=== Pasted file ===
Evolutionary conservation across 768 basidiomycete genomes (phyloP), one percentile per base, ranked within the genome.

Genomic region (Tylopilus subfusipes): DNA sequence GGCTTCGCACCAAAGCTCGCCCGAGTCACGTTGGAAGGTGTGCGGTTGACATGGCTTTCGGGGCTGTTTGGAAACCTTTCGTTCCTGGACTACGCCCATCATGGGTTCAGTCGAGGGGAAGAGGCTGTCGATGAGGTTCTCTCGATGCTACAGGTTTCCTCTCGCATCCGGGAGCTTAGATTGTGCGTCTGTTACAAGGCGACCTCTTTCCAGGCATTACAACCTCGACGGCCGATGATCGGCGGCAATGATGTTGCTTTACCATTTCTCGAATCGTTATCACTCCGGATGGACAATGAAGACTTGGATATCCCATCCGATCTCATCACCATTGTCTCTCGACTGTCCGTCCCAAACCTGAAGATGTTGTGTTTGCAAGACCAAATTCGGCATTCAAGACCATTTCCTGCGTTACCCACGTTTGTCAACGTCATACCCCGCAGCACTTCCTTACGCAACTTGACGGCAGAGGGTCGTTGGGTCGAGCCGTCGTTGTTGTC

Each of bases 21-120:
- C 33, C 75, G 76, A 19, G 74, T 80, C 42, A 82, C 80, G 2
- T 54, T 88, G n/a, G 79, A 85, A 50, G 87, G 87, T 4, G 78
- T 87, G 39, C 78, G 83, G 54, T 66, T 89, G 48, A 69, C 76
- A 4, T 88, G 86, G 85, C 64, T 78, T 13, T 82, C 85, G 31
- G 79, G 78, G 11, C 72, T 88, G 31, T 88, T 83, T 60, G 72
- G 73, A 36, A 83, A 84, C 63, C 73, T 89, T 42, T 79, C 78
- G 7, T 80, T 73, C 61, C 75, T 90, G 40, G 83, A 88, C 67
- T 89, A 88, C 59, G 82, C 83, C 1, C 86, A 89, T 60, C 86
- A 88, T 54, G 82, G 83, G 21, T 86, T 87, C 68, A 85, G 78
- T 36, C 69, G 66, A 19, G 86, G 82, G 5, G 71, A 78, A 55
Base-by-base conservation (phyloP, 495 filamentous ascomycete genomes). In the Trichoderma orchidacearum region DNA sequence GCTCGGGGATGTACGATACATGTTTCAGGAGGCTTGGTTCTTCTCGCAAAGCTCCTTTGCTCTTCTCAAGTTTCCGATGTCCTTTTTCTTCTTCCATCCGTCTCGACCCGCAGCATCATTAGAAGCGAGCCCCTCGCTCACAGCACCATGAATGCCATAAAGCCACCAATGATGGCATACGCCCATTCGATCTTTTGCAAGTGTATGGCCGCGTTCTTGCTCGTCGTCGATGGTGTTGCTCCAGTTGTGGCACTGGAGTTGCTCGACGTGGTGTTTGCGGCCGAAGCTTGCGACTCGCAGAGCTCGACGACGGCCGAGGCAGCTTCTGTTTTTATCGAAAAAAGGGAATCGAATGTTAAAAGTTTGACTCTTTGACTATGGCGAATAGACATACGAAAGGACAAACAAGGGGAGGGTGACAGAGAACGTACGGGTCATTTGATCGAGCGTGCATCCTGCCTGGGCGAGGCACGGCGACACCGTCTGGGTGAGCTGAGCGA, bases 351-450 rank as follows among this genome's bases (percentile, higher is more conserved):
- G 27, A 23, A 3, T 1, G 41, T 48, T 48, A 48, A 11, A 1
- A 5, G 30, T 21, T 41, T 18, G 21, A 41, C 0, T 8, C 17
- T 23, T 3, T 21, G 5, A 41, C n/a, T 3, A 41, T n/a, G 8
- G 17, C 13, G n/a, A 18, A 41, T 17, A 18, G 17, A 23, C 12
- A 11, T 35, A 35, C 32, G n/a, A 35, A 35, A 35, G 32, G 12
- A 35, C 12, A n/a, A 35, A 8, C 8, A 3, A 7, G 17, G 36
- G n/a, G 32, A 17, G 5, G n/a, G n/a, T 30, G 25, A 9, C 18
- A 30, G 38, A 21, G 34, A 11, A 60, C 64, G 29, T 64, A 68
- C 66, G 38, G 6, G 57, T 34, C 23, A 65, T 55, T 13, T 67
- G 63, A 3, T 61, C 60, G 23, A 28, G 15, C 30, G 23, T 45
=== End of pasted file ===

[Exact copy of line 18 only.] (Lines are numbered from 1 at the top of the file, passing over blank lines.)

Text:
- G 17, C 13, G n/a, A 18, A 41, T 17, A 18, G 17, A 23, C 12